When this subject was assigned to me by the program committee of the Young Men’s Society of Fuller Avenue, I was glad that they assigned to me the nega­tive side of it. I was glad, because I am not in favor of a Summer Youth Camp for Protestant Reformed children. And I am not in favor of a camp of this kind for three reasons. They are: one, be­cause I believe that it is not practical from a financial point of view; and, secondly, there are other needs which in my opinion are far greater; and, finally, there is a great potential danger in an organization of this kind.

Now you must all realize that there would be quite a number of problems in­volved in a project of this sort. First, we would have to secure an ideal camp site. Land in these days is rather ex­pensive. I understand that there is a tract of land available now on Lake Michigan, but which is priced at $45,000, and that would only be the beginning. We would still have only the site; we would also need buildings on it. For instance, we would need a dormitory, or cabins, and maybe a recreation build­ing. We will play all our games etc. out­doors. Yes, but what about those days on which it rains, or on which there is other bad weather. I could very well conceive of the possibility that this pro­ject would cost well over $100,000. From this point of view, I say it certainly is not practical. If we have to work almost three years even do be able to start to build an eight-room school, how can we expect to have a Summer Youth Camp?

And this brings me to my second reason why I am not in favor of a Summer Camp. I believe that the cause of our own Protestant Reformed School for edu­cation in the way of the truth as we have been privileged to receive it from God, is greater by far than the need of a Summer Youth Camp. We should all be willing to do, and that is our duty to do that which we promise when we present our children for Baptism before the Lord. And certainly we ought to most enthusi­astically from the point of view of Prov. 22:6: “Train up a child in the way he should go, and when he is old, he will not depart from it.” If some of us would have done this in the past, maybe the children would not have departed. That is why I say the need of our own school, both grade school and high school is far greater than that for a Summer Youth Camp.

It is also not necessary for us to have a Summer Youth Camp from the point of view of its purpose. You say to solve the problem of children playing with the world—get them together with only our own children. But, you see, a Sum­mer Youth Camp would not solve that problem. These children would be sent to this camp for two weeks, but after that, where will they go? Out among the children of the world, the same place they were before. What would really have to be our aim for having a Youth Camp? Would it be our purpose to give these children physical training, in order to make them strong men and women in the future? Maybe this would be a good thing. Or would it be our purpose to supply them with a good environment and concentrate in character building? I am sure that this could never be our purpose. To my mind, our only purpose could be to emphasize the glory of God through His Word. You say, we could teach the children the glory of God in recreation. But you realize that we could never do this without the Word of God. We may even have to have lectures on this subject and classes with an instruc­tor teaching them.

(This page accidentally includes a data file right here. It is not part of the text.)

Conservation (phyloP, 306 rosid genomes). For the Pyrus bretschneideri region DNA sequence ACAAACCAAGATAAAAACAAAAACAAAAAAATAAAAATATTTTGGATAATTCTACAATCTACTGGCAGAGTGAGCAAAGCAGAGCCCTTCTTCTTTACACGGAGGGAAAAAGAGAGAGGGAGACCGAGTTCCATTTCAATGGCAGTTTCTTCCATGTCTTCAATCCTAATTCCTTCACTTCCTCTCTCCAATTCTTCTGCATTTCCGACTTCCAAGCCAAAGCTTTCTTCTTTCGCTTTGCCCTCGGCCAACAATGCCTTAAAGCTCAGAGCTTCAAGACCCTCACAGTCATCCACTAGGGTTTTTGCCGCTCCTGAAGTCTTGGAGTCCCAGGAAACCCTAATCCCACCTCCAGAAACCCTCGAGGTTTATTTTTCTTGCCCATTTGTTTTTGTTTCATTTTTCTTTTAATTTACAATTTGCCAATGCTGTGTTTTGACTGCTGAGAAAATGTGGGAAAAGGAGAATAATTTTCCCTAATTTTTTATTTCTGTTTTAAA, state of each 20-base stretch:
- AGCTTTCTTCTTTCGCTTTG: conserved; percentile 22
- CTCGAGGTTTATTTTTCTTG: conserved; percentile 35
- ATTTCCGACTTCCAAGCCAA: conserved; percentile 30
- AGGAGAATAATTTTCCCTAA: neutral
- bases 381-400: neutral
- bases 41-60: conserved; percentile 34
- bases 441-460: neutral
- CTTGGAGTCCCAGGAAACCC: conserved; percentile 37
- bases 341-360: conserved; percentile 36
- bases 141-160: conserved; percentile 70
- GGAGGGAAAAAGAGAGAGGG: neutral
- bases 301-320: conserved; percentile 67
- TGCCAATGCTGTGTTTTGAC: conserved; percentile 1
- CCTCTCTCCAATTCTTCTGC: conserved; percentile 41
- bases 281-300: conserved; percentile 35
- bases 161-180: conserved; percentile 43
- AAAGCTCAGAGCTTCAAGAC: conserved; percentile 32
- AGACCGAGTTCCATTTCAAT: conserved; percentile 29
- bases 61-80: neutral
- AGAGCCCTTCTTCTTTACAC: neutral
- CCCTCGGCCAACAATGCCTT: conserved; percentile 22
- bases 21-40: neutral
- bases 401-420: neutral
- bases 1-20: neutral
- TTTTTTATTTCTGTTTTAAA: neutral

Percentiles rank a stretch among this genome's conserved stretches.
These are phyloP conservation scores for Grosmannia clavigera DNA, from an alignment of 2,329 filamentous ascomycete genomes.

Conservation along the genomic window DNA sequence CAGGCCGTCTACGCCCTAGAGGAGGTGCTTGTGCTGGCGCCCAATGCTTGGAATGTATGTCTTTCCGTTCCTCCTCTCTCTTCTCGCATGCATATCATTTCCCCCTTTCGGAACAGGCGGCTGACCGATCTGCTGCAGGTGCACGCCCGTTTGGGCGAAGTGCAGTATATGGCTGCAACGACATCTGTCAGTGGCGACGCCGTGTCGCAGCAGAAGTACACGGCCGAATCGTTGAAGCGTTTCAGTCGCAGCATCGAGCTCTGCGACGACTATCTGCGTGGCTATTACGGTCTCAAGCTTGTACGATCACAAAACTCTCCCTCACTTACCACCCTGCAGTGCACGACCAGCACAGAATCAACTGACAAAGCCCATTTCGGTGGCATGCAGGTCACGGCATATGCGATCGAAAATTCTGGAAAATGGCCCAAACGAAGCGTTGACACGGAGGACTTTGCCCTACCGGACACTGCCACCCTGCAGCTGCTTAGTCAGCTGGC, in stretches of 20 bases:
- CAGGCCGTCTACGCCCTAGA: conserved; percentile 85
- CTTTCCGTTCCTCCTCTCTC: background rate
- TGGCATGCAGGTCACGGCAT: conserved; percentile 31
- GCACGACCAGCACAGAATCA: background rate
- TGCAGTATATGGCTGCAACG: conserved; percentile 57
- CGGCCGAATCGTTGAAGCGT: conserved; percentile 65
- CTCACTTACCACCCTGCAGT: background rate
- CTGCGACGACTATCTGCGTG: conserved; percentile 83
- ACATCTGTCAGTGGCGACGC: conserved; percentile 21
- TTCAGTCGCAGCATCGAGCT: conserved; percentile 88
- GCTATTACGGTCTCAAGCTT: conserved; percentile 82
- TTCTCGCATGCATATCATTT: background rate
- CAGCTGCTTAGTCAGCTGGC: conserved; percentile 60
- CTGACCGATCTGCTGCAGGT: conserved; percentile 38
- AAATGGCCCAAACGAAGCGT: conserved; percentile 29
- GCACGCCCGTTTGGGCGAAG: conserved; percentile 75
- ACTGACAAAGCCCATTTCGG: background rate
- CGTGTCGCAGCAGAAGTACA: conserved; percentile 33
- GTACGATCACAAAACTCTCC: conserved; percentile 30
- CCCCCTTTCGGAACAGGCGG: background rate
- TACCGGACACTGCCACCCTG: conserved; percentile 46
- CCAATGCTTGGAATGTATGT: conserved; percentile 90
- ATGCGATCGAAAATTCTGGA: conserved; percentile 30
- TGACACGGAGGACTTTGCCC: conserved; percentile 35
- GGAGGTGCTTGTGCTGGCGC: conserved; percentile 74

I said that this camp would not be necessary from the point of view of its purpose. I believe that this is true be­cause we have ample ways of instruction in our churches; the societies, Sunday School and Catechism classes. It is also not necessary from the point of view of recreation. I think that there are very few families that do not at some time of the summer go to a cottage at the beach, or have picnics at some place, and then these children are under the wing of their parents, and are much better off than under a counsellor at a Youth Camp. The opinion has been expressed that there is the possibility that a coun­sellor might be more strict than the parents in the home. But, you see that then it is the fault of the parents who are guilty of the sin of neglecting their children from the point of view of disci­pline. There are also the Sunday School picnics and the school picnics, and here the children are also under good leader­ship. I believe, therefore, that there are ample ways of recreation for the children.

Finally, there is the danger, and that is, it is so easy for us, as children of God, in the flesh to go along with the Spirit of the age. You know, that it is the tendency of the church today. There are men and women who will go bowling twice a week, but you do not find them at the societies, studying the Word of God with other of God’s children? No, I’m afraid that they are conspicuously absent. You find that throughout the church in the world today. And that is precisely the danger that we will come up against. We must always remember that we and our children have a corrupt and depraved nature. There is always that danger that our children will go to this camp for the sake of the recreation only. Even though you have speeches and lectures, when they go out of the lecture room, what they heard will be put out of their minds.

Because I believe that it is not practical and because we have greater needs else­where, and because there is a danger of going along with the spirit of the age, say that we cannot and should not have a Summer Youth Camp.

Marvin Koerner.